Hugh Campbell
No. 31
Born: (1941-05-21) May 21, 1941 (age 81)
Saratoga, California
Career information
CFL statusAmerican
Height6 ft 0 in (183 cm)
Weight185 lb (84 kg)
CollegeWashington State
NFL draft1963 / Round: 4 / Pick: 50
Drafted bySan Francisco 49ers
Career history
As administrator
19861997Edmonton Eskimos (GM)
19982006Edmonton Eskimos (President/CEO)
As coach
19771982Edmonton Eskimos
1983Los Angeles Express
1984–1985Houston Oilers
As player
19631967Saskatchewan Roughriders
1969Saskatchewan Roughriders
Career highlights and awards
CFL All-Star1965, 1966
CFL West All-Star1964, 1965, 1966, 1969
Awards1979 Annis Stukus Trophy
Career stats

Hugh Campbell (born May 21, 1941) is a former American football and Canadian football player, coach, and executive. He served as a head coach in three different professional gridiron football leagues: the Canadian Football League (CFL), the United States Football League (USFL) and the National Football League (NFL). Campbell retired as the CEO of the Edmonton Eskimos of the CFL in 2006. He was inducted into the Canadian Football Hall of Fame in 2000.

College career

Campbell played wide receiver at Washington State University from 1959 to 1962. During that time he appeared in the Hula Bowl, the College All-Star game, the Coaches All-America game, and the East-West Shrine Bowl. Campbell received most outstanding player honours in the Coaches and the Shrine Bowl games. He was also awarded the 1961 W. J. Voit Memorial Trophy as the outstanding football player on the Pacific Coast. During his Cougar career he was teamed with fellow CFL Hall of Famer George Reed.

Professional playing career

Campbell joined the Saskatchewan Roughriders in 1963 and "Gluey Hughy", as he became known, was a key element of their Grey Cup winning team in 1966. Campbell quit the Roughriders in 1968 to take a position as assistant coach at Washington State but returned for a final year with the Roughriders in 1969. In his six CFL seasons, Campbell caught 321 passes for an average gain of 16.9 yards per reception and scored 60 touchdowns, including 17 TD receptions in 1966. Campbell received western conference all-star honours as a flanker in 1964, 1965, 1966 and 1969. He was a CFL all-star in 1965 and 1966.

Coaching and administrative career

Campbell retired as an active player after the 1969 season to take up a head coaching job with Whitworth College in Spokane, Washington. During his seven-year tenure, Campbell revived the moribund Pirates football program and was named conference coach of the year three times.[1]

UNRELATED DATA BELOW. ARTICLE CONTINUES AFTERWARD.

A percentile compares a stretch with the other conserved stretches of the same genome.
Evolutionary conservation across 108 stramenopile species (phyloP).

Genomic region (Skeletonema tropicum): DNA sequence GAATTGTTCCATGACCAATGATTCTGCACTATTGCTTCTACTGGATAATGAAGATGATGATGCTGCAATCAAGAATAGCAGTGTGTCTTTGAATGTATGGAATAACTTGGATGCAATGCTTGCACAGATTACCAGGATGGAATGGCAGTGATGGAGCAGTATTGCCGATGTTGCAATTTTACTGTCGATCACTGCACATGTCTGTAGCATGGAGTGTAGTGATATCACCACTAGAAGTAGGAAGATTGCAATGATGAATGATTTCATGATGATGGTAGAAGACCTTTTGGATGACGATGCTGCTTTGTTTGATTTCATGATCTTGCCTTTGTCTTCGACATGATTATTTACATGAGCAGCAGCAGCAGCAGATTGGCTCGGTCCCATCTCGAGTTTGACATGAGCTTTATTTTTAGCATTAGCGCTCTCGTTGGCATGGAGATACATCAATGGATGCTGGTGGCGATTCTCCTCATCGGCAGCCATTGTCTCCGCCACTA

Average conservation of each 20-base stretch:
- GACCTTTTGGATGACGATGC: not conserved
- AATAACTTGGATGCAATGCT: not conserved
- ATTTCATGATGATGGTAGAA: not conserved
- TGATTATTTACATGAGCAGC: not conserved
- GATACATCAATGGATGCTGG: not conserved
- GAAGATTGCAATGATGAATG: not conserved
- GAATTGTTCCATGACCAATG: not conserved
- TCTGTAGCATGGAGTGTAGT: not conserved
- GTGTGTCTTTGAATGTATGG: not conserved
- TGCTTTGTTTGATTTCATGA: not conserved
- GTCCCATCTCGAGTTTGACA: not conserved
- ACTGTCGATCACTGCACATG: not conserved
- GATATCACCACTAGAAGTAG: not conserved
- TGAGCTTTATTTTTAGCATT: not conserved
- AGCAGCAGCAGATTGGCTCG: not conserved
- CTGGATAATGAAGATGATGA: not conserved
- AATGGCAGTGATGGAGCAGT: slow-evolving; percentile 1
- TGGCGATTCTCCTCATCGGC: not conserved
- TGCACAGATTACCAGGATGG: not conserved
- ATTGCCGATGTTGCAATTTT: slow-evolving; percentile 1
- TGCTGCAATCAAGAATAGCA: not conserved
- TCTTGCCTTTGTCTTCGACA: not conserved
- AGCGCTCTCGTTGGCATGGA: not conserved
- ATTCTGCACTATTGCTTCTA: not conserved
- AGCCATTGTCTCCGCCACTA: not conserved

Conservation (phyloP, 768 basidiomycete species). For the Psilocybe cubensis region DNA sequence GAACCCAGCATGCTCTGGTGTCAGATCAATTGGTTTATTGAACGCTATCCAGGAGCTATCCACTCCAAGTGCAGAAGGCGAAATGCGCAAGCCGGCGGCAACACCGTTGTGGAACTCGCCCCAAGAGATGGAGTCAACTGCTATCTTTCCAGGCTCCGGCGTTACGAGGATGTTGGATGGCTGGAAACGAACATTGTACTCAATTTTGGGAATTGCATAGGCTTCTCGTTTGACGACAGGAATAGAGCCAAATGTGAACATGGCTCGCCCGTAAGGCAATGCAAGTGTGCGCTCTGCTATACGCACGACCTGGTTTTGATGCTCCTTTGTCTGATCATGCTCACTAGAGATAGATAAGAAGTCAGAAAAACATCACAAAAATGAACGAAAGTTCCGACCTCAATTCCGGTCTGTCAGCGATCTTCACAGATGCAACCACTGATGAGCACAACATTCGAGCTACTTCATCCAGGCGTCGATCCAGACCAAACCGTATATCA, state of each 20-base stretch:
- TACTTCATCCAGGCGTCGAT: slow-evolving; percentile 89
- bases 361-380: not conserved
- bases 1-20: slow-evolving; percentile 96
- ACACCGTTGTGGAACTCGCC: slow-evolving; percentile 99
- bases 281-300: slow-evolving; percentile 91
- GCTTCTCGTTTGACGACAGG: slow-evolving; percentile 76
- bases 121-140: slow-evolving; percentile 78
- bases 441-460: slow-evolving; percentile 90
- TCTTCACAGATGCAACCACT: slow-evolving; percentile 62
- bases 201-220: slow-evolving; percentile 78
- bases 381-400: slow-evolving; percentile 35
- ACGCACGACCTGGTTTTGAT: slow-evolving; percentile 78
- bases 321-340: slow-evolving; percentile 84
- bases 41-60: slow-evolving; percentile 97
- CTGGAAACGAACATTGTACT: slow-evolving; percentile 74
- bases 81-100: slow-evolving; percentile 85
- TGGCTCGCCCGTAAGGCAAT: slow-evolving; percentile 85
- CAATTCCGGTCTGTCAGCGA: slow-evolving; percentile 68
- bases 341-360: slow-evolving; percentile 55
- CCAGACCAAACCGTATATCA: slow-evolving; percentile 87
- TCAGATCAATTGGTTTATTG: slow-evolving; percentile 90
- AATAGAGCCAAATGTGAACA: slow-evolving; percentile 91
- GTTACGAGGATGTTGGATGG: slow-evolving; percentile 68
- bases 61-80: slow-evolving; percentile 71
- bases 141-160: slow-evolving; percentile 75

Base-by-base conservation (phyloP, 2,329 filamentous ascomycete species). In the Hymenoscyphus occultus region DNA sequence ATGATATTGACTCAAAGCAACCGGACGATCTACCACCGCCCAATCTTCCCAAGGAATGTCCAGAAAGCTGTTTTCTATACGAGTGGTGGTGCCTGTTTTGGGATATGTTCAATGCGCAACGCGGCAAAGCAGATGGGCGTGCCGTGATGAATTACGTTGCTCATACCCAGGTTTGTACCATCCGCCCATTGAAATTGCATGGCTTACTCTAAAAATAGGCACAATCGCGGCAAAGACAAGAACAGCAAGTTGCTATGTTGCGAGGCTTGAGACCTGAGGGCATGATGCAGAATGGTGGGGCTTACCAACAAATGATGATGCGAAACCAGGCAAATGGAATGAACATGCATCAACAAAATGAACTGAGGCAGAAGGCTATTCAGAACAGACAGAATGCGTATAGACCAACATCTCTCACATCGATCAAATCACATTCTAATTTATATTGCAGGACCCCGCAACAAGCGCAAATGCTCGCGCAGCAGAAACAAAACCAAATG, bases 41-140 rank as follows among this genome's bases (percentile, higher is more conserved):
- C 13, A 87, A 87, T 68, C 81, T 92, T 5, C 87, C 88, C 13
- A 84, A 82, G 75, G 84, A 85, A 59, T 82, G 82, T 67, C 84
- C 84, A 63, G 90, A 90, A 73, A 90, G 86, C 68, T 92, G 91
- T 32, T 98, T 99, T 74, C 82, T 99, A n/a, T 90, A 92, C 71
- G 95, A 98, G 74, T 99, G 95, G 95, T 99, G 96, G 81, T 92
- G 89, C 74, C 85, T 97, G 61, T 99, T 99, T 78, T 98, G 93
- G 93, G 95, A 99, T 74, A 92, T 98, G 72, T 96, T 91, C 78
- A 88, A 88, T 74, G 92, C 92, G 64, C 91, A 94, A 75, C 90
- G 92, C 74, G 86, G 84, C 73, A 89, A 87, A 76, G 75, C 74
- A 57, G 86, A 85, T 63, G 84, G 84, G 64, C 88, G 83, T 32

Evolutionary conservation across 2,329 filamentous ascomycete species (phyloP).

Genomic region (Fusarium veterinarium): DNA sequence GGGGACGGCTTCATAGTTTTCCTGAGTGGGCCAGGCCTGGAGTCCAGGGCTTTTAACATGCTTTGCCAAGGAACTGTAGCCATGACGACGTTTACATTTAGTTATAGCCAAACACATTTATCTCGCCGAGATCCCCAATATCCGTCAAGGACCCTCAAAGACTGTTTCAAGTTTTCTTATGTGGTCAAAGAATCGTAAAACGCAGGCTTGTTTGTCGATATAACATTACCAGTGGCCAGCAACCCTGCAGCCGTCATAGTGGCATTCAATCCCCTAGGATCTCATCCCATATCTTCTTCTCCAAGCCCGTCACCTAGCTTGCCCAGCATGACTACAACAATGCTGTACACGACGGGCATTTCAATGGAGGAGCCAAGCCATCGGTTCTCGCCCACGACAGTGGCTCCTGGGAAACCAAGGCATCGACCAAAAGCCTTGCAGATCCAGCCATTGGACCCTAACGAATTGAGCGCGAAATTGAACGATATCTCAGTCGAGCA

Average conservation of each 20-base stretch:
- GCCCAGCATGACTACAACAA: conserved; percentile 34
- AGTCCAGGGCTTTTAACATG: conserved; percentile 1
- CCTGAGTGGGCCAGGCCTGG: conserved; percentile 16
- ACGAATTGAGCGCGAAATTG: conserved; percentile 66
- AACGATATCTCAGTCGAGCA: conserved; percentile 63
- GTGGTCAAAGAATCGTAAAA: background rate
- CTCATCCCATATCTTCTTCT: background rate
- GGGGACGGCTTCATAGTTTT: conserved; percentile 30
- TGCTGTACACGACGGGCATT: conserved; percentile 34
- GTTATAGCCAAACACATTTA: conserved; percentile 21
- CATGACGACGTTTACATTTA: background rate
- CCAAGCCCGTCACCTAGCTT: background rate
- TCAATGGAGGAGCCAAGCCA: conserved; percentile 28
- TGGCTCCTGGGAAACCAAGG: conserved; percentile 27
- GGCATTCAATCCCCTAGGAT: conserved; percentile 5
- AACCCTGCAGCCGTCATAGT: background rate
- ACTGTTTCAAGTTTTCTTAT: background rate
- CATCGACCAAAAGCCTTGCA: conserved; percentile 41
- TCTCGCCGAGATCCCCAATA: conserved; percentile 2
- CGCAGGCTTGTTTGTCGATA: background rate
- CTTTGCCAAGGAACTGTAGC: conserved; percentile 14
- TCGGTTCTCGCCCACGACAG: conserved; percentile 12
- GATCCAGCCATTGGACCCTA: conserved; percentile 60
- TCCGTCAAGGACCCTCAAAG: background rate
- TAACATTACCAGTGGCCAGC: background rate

In 1977, Campbell was named head coach of the Edmonton Eskimos, where he took the Eskimos to the Grey Cup game in Montreal that first year but lost 41-6 in a major blowout on an icy field against the Montreal Alouettes. It was the last Grey Cup championship game coach Campbell would lose as the Eskimos won the next five Grey Cup games, from 1978 through 1982, an all-time CFL consecutive games win record.

Following the 1982 season, Campbell left the CFL to become head coach of the USFL's Los Angeles Express.

After one season, the Houston Oilers, who were bidding for the services of Warren Moon, hired him to become their head coach and help improve their chances of signing the coveted free agent (the Oilers ultimately signed Moon). He served as head coach of the Oilers for the 1984 and 1985 seasons, being fired by the Oilers with two games left to go in the 1985 season.

In 1986, he returned to the Eskimos as the team's general manager.

After 20 years as the head of the Eskimos organization, Campbell announced his retirement effective at the end of 2006.


Campbell and his wife Louise have four children, daughters Molly, Jill and Robin and son, Rick, who is the current head coach of the BC Lions.

Head coaching record

Year Team Overall Conference Standing Bowl/playoffs
Whitworth Pirates (Evergreen Conference) (1970–1976)
1970 Whitworth 2–7 2–3 T–5th
Whitworth Pirates (Northwest Conference) (1971–1976)
1971 Whitworth 2–7 NA NA
1972 Whitworth 7–2 NA NA
1973 Whitworth 4–5 4–2 3rd
1974 Whitworth 6–3 4–3 T–2nd
1975 Whitworth 7–3 6–1 T–1st
1976 Whitworth 6–3 4–3 5th
Whitworth: 34–30 20–12
Total: 34–30
      National championship         Conference title         Conference division title or championship game berth


Team Year Regular Season Post Season
Won Lost Ties Win % Finish Won Lost Result
EDM 1977 10 6 0 .625 1st in West Division 1 1 Lost to Montreal Alouettes in 65th Grey Cup
EDM 1978 10 4 2 .688 1st in West Division 2 0 66th Grey Cup champions
EDM 1979 12 2 2 .813 1st in West Division 2 0 67th Grey Cup champions
EDM 1980 13 3 0 .813 1st in West Division 2 0 68th Grey Cup champions
EDM 1981 14 1 1 .906 1st in West Division 2 0 69th Grey Cup champions
EDM 1982 11 5 0 .688 1st in West Division 2 0 70th Grey Cup champions
EDM Total 70 21 5 .755 6 West Division
11 1 5 Grey Cups
LA 1983 8 10 0 .444 2nd in Pacific Division - - Did not qualify
LA Total 8 10 0 .444 0 Division
0 0 0 USFL Champs
HOU 1984 3 13 0 .188 4th in AFC Central Did not qualify
HOU 1985 5 9 0 .357 4th in AFC Central N/A (fired)
HOU Total 8 22 0 .267 0 Division
0 0 0 Super Bowls
Total 86 53 5 .615 6 Division
11 1 5 Grey Cups


  1. ^ Missildine, Harry (February 4, 1977). "Campbell's going back". Spokesman-Review. (Spokane, Washington). p. 27.